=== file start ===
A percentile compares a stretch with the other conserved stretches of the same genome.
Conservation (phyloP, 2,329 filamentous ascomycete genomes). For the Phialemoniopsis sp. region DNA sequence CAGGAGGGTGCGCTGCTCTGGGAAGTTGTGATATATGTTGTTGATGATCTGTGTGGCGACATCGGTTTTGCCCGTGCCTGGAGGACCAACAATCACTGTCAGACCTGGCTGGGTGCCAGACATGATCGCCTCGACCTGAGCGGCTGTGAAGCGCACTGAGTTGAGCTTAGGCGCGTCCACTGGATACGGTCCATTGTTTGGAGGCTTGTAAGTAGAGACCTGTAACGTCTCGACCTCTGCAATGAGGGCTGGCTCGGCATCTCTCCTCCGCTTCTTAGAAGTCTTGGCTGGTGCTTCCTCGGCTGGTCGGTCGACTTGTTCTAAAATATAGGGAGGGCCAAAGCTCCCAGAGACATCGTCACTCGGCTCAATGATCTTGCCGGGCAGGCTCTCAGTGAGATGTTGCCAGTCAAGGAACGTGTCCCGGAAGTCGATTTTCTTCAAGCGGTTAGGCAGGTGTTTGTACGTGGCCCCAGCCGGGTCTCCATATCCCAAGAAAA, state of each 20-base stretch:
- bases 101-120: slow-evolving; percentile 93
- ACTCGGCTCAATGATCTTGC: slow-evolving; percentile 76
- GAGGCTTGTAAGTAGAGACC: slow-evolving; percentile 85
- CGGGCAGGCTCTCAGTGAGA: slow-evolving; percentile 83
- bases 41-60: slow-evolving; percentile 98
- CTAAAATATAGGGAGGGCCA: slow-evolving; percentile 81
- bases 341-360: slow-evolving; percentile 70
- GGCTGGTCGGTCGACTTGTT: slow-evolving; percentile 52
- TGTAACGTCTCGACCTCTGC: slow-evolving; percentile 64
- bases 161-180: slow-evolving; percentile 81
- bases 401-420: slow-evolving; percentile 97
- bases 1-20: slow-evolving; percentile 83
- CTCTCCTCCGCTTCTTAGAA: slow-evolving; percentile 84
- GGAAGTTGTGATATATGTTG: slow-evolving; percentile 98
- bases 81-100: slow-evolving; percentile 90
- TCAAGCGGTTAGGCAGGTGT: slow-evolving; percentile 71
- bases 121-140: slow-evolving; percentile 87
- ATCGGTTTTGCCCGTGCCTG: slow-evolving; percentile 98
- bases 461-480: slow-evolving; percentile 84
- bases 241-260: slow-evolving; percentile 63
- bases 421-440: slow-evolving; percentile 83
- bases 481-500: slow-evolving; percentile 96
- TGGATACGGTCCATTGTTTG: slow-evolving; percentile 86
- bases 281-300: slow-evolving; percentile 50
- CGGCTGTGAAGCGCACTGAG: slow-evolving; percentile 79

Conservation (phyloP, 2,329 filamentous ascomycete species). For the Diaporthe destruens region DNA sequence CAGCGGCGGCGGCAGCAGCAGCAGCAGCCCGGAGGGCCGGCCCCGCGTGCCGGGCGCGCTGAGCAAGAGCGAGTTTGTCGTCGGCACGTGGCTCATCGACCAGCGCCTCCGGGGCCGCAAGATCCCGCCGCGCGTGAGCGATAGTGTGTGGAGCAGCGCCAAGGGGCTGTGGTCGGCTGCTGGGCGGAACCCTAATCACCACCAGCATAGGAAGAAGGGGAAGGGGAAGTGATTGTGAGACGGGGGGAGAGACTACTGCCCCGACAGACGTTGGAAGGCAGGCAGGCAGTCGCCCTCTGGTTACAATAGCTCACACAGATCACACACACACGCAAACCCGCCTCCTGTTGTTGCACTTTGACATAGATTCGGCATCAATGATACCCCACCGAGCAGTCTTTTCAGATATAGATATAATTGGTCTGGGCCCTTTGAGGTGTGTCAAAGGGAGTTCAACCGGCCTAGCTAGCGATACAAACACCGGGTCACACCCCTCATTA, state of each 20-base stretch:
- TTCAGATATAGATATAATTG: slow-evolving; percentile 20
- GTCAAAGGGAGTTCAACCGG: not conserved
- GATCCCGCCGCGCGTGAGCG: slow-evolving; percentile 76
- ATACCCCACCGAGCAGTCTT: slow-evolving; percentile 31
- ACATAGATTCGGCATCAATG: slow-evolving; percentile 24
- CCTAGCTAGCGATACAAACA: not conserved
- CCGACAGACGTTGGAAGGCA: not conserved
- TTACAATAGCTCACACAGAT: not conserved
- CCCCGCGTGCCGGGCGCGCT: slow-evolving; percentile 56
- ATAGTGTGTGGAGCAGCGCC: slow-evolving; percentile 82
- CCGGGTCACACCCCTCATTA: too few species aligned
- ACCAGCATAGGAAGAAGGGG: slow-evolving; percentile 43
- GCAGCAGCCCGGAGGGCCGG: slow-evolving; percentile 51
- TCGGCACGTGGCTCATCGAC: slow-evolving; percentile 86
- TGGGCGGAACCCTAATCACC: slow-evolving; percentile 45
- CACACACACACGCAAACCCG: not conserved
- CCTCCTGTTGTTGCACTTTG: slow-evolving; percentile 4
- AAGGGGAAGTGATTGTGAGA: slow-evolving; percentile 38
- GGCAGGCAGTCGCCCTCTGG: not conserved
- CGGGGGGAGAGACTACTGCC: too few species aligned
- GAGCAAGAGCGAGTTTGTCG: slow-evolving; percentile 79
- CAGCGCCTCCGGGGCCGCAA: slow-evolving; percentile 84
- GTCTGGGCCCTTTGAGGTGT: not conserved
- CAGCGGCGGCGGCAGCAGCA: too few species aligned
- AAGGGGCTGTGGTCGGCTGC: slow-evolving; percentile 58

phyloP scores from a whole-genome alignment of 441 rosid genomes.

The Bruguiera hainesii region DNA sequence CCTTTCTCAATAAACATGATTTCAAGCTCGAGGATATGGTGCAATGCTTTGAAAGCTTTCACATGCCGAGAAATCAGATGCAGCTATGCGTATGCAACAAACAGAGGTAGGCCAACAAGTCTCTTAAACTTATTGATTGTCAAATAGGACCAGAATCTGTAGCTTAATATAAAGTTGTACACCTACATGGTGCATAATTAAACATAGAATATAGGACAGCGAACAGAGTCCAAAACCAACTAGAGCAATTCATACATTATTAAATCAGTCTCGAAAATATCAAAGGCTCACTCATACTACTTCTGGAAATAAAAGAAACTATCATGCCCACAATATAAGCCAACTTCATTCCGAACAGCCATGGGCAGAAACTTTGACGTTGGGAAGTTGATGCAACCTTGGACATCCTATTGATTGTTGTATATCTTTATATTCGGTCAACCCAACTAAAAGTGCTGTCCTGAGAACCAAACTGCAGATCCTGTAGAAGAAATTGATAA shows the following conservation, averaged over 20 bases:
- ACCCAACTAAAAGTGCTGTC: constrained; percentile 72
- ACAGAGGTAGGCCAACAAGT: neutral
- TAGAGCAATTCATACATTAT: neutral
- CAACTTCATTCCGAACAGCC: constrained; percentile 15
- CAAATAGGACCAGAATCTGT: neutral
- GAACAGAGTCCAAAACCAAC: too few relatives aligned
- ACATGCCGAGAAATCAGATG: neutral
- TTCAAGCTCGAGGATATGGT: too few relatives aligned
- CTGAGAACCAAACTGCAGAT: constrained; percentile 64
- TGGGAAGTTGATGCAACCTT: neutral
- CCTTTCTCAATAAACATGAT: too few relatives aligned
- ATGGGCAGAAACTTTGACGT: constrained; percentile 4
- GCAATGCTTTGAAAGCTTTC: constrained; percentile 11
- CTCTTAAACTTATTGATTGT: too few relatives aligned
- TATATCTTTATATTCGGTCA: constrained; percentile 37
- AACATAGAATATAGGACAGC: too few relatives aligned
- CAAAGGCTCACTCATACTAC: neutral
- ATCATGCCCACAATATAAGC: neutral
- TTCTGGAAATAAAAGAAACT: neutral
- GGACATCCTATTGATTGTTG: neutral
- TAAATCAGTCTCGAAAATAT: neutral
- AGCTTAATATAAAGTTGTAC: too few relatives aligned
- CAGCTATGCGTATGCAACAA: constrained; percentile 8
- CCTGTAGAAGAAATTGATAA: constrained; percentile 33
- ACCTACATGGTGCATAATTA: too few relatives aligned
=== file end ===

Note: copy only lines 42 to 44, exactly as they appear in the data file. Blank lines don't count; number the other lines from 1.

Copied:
- TCGGCACGTGGCTCATCGAC: slow-evolving; percentile 86
- TGGGCGGAACCCTAATCACC: slow-evolving; percentile 45
- CACACACACACGCAAACCCG: not conserved